Big Tech companies are continuing to try and head off any Federal Communications Commission effort to establish what they said would be 'one-size-fits-all" standards for 5G receivers that would work against the FCC's goals of an innovative 5G environment. The FCC in April 2022 opened an inquiry into setting wireless receiver standards, one of several routes the FCC could take, alone or in tandem, to protect signals in increasingly crowded spectrum bands, a roadmap laid out by FCC chair Jessica Rosenworcel. "We recognize that a variety of approaches may be appropriate, whether through industry-led voluntary measures, Commission policy and guidance, or rule requirements where other approaches would be insufficient," she said after the FCC approved the Notice of Inquiry (NOI). The NOI was unanimous, but that was not necessarily an indication of any unanimity on which approach to take. At this stage the NOI is only an effort to collect info on how to improve receiver performance and expand the FCC's traditional focus beyond transmitters alone. In June 2022, the Consumer Technology Association told advisors to Rosenworcel and other top FCC staffers that FCC-mandated receiver standards were not the way to go. While conceding an increasingly congested environment for RF signals that could only become more congested as the FCC opens up more spectrum for 5G, CTA said that "One-size-fits all mandates on receiver performance" would actually undercut reallocation efforts and "stifle" the innovation the FCC is trying to promote. CTA said self-regulation in the form of industry-led efforts, have the most likelihood of success, as it says has been proven "time and time again."
Vertical Systems Group announced that seven companies achieved a rank on the 2021 Global Provider Ethernet Leaderboard as follows: Orange Business Services, Colt, Verizon, AT&T, Lumen, BT Global Services and NTT. This industry benchmark for multinational Ethernet network market presence ranks companies that hold a 4 percent or higher share of billable retail ports at sites outside of their respective home countries. Orange jumped from third position to rank #1, displacing AT&T which had held the top position since 2018. AT&T moves from first to the #4 position. Fierce reports that more than two dozen companies, including Comcast, T-Mobile and Zayo, were listed in the Market Player tier. This group includes those who have 2 percent market share or less. Vertical Systems Group said its research shows enterprise demand for Ethernet Dedicated Internet Access connections has jumped due to an uptick in global software-defined wide-area network (SD-WAN) rollouts while virtual private network (VPN) connectivity is sliding.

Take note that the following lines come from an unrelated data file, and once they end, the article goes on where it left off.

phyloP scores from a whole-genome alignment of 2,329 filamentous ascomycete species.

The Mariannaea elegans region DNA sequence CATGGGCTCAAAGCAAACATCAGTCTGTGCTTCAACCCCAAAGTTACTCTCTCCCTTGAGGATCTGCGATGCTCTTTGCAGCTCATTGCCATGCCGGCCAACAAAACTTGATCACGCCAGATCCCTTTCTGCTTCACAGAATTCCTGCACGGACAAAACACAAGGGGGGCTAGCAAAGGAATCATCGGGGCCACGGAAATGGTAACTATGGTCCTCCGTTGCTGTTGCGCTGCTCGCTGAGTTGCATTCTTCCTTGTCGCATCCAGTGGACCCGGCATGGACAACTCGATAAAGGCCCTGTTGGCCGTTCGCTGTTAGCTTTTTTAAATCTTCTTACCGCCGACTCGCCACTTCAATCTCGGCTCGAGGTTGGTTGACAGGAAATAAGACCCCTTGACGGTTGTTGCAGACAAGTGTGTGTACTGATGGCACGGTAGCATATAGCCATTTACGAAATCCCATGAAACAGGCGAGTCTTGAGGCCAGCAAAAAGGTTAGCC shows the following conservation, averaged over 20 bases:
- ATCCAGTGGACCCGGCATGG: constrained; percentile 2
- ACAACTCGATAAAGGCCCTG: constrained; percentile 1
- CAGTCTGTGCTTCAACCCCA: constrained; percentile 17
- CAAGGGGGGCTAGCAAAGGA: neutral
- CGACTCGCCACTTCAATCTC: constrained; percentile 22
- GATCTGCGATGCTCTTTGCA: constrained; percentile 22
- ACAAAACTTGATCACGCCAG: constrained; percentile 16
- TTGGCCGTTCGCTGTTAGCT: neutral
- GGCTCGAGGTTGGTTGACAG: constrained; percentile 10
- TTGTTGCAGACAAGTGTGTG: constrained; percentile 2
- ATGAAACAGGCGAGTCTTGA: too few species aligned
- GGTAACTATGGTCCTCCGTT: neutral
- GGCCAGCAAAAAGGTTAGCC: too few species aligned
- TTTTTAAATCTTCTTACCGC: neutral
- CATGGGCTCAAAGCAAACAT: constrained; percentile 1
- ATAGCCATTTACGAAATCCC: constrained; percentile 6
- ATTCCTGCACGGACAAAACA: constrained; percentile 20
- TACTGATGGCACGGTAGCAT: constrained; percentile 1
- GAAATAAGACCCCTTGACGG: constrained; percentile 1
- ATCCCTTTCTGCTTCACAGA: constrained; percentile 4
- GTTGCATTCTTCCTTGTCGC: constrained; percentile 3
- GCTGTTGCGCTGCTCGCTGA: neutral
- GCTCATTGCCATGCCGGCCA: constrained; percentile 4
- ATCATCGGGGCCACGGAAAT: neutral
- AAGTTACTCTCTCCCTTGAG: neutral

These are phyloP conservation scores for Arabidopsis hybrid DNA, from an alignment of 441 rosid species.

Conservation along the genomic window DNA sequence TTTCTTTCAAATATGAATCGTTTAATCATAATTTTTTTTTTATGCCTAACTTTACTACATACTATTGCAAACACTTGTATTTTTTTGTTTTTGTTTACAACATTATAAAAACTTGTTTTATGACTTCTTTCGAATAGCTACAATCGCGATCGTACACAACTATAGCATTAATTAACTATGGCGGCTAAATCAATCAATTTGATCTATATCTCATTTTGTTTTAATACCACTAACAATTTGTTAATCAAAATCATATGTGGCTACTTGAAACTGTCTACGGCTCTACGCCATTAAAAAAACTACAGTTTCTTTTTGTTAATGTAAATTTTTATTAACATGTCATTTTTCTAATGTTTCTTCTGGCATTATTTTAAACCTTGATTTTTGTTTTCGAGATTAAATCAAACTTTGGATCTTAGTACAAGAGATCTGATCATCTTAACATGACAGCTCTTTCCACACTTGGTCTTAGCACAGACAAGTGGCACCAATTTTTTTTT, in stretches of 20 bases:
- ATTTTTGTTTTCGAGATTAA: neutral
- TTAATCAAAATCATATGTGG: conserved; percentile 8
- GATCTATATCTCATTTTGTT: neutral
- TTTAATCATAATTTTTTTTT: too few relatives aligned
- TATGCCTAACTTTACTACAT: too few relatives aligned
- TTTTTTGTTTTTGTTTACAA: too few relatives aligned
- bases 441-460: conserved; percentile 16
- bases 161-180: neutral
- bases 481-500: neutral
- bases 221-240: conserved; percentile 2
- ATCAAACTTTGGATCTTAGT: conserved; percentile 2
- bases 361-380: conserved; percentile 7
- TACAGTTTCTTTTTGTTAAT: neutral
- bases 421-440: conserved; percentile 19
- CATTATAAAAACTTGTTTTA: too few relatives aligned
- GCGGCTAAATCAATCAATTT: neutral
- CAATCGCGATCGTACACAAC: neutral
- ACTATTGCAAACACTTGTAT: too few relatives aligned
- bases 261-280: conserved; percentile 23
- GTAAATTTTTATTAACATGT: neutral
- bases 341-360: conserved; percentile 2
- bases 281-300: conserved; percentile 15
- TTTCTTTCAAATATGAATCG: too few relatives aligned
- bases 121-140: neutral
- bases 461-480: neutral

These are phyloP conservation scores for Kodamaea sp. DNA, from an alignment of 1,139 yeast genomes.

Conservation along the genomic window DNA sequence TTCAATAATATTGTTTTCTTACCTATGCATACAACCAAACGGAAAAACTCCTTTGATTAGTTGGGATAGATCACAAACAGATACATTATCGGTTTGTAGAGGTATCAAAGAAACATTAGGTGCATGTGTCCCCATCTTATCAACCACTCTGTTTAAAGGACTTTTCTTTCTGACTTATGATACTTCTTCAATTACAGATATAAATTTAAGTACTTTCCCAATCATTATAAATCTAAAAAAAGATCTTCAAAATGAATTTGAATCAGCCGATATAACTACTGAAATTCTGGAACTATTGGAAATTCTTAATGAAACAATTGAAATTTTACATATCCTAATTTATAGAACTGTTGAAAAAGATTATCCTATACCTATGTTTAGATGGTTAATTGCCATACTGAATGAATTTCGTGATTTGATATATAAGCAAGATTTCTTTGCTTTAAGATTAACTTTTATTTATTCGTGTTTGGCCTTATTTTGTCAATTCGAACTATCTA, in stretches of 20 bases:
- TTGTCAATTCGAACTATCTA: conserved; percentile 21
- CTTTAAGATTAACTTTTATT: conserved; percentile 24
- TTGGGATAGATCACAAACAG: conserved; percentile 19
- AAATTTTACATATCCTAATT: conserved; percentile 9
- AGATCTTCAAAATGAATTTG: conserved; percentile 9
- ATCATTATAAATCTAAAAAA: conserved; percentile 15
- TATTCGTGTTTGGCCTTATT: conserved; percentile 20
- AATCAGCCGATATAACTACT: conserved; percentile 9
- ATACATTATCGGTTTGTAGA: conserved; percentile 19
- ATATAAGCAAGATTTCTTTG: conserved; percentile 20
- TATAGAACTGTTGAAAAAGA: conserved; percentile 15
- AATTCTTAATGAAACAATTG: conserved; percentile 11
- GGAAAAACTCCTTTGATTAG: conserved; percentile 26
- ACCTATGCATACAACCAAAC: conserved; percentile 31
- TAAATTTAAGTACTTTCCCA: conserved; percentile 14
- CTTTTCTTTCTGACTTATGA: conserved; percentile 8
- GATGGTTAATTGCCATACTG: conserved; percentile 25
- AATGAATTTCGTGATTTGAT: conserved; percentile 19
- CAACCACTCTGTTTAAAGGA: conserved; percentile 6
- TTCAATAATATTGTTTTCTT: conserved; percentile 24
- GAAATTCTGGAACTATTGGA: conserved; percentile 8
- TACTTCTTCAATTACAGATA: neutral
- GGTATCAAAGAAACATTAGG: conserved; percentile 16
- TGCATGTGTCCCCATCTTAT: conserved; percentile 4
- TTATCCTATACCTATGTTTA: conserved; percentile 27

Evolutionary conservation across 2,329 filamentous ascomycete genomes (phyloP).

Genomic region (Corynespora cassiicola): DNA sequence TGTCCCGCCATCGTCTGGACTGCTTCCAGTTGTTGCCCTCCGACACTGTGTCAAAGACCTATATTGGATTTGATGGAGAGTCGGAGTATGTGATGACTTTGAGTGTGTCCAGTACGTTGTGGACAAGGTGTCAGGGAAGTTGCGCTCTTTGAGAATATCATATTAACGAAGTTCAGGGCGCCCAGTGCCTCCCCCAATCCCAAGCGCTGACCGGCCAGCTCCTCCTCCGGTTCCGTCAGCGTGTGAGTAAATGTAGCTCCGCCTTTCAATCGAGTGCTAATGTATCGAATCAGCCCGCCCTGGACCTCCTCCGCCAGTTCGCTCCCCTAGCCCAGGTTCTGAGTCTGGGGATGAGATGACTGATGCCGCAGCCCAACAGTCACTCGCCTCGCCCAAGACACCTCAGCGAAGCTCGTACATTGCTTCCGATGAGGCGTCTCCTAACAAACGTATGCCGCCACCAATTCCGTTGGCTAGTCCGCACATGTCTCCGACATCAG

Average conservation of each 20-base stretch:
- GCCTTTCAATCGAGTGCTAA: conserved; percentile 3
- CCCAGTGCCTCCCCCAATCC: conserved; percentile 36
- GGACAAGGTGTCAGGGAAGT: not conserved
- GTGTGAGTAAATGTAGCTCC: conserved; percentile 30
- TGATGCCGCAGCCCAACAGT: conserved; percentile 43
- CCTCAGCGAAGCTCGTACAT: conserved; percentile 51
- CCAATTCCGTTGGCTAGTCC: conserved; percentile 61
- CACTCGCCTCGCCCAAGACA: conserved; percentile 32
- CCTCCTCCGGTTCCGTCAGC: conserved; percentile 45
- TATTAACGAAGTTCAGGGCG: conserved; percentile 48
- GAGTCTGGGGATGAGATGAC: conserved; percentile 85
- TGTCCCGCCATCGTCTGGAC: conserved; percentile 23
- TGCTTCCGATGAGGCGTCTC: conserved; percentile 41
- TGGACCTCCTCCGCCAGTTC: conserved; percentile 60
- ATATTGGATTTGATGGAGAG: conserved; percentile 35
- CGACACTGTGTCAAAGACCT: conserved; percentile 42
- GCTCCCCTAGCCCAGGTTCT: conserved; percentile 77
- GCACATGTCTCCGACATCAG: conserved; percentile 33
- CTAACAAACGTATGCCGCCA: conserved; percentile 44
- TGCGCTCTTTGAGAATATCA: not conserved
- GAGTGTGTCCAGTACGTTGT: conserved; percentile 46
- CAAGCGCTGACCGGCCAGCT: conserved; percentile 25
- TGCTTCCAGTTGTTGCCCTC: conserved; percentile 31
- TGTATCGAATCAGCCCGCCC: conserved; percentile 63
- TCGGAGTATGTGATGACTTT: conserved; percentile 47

Benton (www.benton.org) provides the only free, reliable, and non-partisan daily digest that curates and distributes news related to universal broadband, while connecting communications, democracy, and public interest issues. Posted Monday through Friday, this service provides updates on important industry developments, policy issues, and other related news events. While the summaries are factually accurate, their sometimes informal tone may not always represent the tone of the original articles. Headlines are compiled by Kevin Taglang (headlines AT benton DOT org) and Grace Tepper (grace AT benton DOT org) — we welcome your comments.